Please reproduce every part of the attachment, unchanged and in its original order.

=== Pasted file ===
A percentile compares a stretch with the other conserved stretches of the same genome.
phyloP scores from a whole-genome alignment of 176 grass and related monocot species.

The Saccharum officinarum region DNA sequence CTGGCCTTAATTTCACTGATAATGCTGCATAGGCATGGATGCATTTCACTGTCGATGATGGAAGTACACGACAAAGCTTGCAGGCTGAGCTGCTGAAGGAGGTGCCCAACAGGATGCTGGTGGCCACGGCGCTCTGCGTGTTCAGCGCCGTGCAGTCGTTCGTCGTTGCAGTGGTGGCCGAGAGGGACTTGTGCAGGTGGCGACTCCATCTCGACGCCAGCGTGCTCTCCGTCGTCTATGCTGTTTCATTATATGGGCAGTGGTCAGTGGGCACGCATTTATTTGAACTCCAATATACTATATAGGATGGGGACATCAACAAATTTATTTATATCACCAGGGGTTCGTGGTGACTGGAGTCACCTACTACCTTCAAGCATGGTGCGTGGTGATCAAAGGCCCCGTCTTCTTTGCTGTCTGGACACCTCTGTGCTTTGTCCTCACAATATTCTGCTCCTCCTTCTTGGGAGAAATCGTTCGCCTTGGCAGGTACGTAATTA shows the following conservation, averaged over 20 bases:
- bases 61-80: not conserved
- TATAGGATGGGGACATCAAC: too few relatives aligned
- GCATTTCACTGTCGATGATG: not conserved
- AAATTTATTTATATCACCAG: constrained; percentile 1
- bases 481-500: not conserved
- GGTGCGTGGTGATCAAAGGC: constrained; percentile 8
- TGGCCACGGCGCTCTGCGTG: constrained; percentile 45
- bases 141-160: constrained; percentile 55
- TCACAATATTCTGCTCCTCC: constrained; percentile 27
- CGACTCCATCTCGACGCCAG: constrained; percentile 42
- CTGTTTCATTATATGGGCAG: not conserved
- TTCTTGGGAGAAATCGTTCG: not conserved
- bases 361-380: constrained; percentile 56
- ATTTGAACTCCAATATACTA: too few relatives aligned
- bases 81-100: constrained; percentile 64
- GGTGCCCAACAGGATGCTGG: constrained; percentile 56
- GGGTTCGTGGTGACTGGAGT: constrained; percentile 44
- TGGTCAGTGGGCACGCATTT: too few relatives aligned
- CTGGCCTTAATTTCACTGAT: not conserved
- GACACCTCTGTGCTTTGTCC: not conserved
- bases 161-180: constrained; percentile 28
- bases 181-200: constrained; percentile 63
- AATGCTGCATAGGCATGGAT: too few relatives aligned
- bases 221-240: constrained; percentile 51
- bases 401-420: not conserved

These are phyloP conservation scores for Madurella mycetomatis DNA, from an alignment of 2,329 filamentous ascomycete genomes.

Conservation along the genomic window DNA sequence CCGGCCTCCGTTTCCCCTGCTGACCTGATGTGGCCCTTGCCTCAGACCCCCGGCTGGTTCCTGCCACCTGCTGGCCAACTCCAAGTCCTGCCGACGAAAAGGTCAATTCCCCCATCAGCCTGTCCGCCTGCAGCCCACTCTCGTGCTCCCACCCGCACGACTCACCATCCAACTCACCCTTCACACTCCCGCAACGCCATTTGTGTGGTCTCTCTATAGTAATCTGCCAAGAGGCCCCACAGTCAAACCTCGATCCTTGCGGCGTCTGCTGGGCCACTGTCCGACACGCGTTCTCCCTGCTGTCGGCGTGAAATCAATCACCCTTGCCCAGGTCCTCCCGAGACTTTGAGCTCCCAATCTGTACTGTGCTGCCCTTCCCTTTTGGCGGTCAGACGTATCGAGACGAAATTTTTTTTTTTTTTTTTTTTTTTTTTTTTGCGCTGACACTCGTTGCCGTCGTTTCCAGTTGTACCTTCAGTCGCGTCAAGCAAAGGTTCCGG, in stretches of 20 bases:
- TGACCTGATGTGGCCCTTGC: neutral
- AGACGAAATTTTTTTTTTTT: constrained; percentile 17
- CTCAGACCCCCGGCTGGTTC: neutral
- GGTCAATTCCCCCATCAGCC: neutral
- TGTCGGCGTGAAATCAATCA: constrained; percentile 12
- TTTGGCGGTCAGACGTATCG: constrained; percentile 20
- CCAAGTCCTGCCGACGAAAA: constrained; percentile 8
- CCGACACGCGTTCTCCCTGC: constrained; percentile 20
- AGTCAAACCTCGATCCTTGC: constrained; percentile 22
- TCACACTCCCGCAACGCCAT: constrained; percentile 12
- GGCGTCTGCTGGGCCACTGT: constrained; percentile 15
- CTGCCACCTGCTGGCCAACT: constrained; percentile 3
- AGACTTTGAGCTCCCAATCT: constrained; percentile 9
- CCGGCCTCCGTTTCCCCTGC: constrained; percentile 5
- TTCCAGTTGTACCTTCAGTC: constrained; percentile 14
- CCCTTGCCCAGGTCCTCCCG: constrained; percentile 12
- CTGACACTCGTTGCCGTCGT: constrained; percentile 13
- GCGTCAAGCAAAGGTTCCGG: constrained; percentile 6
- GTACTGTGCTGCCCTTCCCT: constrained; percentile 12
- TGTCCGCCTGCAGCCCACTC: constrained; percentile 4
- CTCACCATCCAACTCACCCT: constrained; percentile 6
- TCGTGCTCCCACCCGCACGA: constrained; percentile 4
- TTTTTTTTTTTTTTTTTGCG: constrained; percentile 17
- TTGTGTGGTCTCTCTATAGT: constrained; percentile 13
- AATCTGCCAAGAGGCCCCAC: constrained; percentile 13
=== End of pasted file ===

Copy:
A percentile compares a stretch with the other conserved stretches of the same genome.
phyloP scores from a whole-genome alignment of 176 grass and related monocot species.

The Saccharum officinarum region DNA sequence CTGGCCTTAATTTCACTGATAATGCTGCATAGGCATGGATGCATTTCACTGTCGATGATGGAAGTACACGACAAAGCTTGCAGGCTGAGCTGCTGAAGGAGGTGCCCAACAGGATGCTGGTGGCCACGGCGCTCTGCGTGTTCAGCGCCGTGCAGTCGTTCGTCGTTGCAGTGGTGGCCGAGAGGGACTTGTGCAGGTGGCGACTCCATCTCGACGCCAGCGTGCTCTCCGTCGTCTATGCTGTTTCATTATATGGGCAGTGGTCAGTGGGCACGCATTTATTTGAACTCCAATATACTATATAGGATGGGGACATCAACAAATTTATTTATATCACCAGGGGTTCGTGGTGACTGGAGTCACCTACTACCTTCAAGCATGGTGCGTGGTGATCAAAGGCCCCGTCTTCTTTGCTGTCTGGACACCTCTGTGCTTTGTCCTCACAATATTCTGCTCCTCCTTCTTGGGAGAAATCGTTCGCCTTGGCAGGTACGTAATTA shows the following conservation, averaged over 20 bases:
- bases 61-80: not conserved
- TATAGGATGGGGACATCAAC: too few relatives aligned
- GCATTTCACTGTCGATGATG: not conserved
- AAATTTATTTATATCACCAG: constrained; percentile 1
- bases 481-500: not conserved
- GGTGCGTGGTGATCAAAGGC: constrained; percentile 8
- TGGCCACGGCGCTCTGCGTG: constrained; percentile 45
- bases 141-160: constrained; percentile 55
- TCACAATATTCTGCTCCTCC: constrained; percentile 27
- CGACTCCATCTCGACGCCAG: constrained; percentile 42
- CTGTTTCATTATATGGGCAG: not conserved
- TTCTTGGGAGAAATCGTTCG: not conserved
- bases 361-380: constrained; percentile 56
- ATTTGAACTCCAATATACTA: too few relatives aligned
- bases 81-100: constrained; percentile 64
- GGTGCCCAACAGGATGCTGG: constrained; percentile 56
- GGGTTCGTGGTGACTGGAGT: constrained; percentile 44
- TGGTCAGTGGGCACGCATTT: too few relatives aligned
- CTGGCCTTAATTTCACTGAT: not conserved
- GACACCTCTGTGCTTTGTCC: not conserved
- bases 161-180: constrained; percentile 28
- bases 181-200: constrained; percentile 63
- AATGCTGCATAGGCATGGAT: too few relatives aligned
- bases 221-240: constrained; percentile 51
- bases 401-420: not conserved

These are phyloP conservation scores for Madurella mycetomatis DNA, from an alignment of 2,329 filamentous ascomycete genomes.

Conservation along the genomic window DNA sequence CCGGCCTCCGTTTCCCCTGCTGACCTGATGTGGCCCTTGCCTCAGACCCCCGGCTGGTTCCTGCCACCTGCTGGCCAACTCCAAGTCCTGCCGACGAAAAGGTCAATTCCCCCATCAGCCTGTCCGCCTGCAGCCCACTCTCGTGCTCCCACCCGCACGACTCACCATCCAACTCACCCTTCACACTCCCGCAACGCCATTTGTGTGGTCTCTCTATAGTAATCTGCCAAGAGGCCCCACAGTCAAACCTCGATCCTTGCGGCGTCTGCTGGGCCACTGTCCGACACGCGTTCTCCCTGCTGTCGGCGTGAAATCAATCACCCTTGCCCAGGTCCTCCCGAGACTTTGAGCTCCCAATCTGTACTGTGCTGCCCTTCCCTTTTGGCGGTCAGACGTATCGAGACGAAATTTTTTTTTTTTTTTTTTTTTTTTTTTTTGCGCTGACACTCGTTGCCGTCGTTTCCAGTTGTACCTTCAGTCGCGTCAAGCAAAGGTTCCGG, in stretches of 20 bases:
- TGACCTGATGTGGCCCTTGC: neutral
- AGACGAAATTTTTTTTTTTT: constrained; percentile 17
- CTCAGACCCCCGGCTGGTTC: neutral
- GGTCAATTCCCCCATCAGCC: neutral
- TGTCGGCGTGAAATCAATCA: constrained; percentile 12
- TTTGGCGGTCAGACGTATCG: constrained; percentile 20
- CCAAGTCCTGCCGACGAAAA: constrained; percentile 8
- CCGACACGCGTTCTCCCTGC: constrained; percentile 20
- AGTCAAACCTCGATCCTTGC: constrained; percentile 22
- TCACACTCCCGCAACGCCAT: constrained; percentile 12
- GGCGTCTGCTGGGCCACTGT: constrained; percentile 15
- CTGCCACCTGCTGGCCAACT: constrained; percentile 3
- AGACTTTGAGCTCCCAATCT: constrained; percentile 9
- CCGGCCTCCGTTTCCCCTGC: constrained; percentile 5
- TTCCAGTTGTACCTTCAGTC: constrained; percentile 14
- CCCTTGCCCAGGTCCTCCCG: constrained; percentile 12
- CTGACACTCGTTGCCGTCGT: constrained; percentile 13
- GCGTCAAGCAAAGGTTCCGG: constrained; percentile 6
- GTACTGTGCTGCCCTTCCCT: constrained; percentile 12
- TGTCCGCCTGCAGCCCACTC: constrained; percentile 4
- CTCACCATCCAACTCACCCT: constrained; percentile 6
- TCGTGCTCCCACCCGCACGA: constrained; percentile 4
- TTTTTTTTTTTTTTTTTGCG: constrained; percentile 17
- TTGTGTGGTCTCTCTATAGT: constrained; percentile 13
- AATCTGCCAAGAGGCCCCAC: constrained; percentile 13